Given that the low rate environment looks like it will endure, corporations will be discussing the merits of various financial policies to undertake. There was no singular direction during the last round of low interest rates, as agency credit ratings for S&P 500 companies showed there was nearly an equal distribution of companies that experienced an upgrade, downgrade and no change to their senior unsecured debt rating. Though there was a slight deterioration at the end of 2016, the average rating for the index remained near the Baa1 level that it started with at the beginning of 2009.
In managing through the current market environment, we look for companies that prioritize paying down some of the debt they racked up during the last decade of low rates, while also refinancing certain debt into longer term obligations. Large debt-fueled M&A activity should give way to equity-funded M&A and smaller tuck-in acquisitions, as companies look to more surgically enhance their growth prospects. In addition, debt-funded share repurchases should decline in favor of more sensible capital expenditures, particularly technology upgrades that support organic growth and profit margins. For some businesses, the more risky stance may still have the upper hand, as in the situation of many insurance companies that have limited options beyond markedly increasing their risk appetite to solve a widening asset-liability mismatch. With the lower rate environment and potential for companies to adopt new financial polices as a result, our focus remains on identifying and avoiding issuers with increased risk profiles in this volatile market.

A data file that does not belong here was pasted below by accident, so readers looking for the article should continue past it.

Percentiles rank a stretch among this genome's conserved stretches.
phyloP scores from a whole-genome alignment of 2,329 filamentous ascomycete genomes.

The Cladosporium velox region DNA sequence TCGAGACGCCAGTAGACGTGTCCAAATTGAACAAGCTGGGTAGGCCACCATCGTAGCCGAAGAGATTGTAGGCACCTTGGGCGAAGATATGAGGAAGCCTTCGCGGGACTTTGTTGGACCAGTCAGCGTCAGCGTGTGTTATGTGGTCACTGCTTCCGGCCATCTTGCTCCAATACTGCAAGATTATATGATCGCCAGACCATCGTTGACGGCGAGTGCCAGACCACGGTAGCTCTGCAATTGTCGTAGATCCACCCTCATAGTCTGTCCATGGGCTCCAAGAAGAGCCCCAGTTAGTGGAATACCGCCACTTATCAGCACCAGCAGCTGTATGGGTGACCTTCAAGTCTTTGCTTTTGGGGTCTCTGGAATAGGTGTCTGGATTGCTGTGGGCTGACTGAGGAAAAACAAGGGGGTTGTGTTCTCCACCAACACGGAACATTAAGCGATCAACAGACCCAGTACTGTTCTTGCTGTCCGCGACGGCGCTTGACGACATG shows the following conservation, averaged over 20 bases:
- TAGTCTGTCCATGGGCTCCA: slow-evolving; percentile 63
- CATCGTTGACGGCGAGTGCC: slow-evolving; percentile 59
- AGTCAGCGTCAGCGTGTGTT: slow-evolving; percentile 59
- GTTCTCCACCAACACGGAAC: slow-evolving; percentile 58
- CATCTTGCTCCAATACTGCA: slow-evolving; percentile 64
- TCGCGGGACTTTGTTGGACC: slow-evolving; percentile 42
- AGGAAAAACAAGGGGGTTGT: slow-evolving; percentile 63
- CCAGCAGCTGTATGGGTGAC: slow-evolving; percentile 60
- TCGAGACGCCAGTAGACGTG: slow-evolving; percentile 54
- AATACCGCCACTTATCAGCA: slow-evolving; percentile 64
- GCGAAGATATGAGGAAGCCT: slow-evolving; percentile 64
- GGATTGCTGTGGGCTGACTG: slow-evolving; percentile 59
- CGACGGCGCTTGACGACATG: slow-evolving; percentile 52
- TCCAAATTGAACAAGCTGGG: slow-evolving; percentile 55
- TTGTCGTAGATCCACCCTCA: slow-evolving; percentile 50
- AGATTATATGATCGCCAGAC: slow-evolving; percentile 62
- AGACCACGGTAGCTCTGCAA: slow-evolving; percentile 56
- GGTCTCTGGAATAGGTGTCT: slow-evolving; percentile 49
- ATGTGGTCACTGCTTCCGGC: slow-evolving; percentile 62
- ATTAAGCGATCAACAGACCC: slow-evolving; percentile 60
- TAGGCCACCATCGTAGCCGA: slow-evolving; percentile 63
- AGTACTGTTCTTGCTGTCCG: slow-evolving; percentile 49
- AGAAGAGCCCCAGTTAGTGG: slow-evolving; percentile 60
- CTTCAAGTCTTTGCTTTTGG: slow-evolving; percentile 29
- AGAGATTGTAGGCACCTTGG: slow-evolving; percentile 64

Steve Johnson, CFA, Senior Portfolio Manager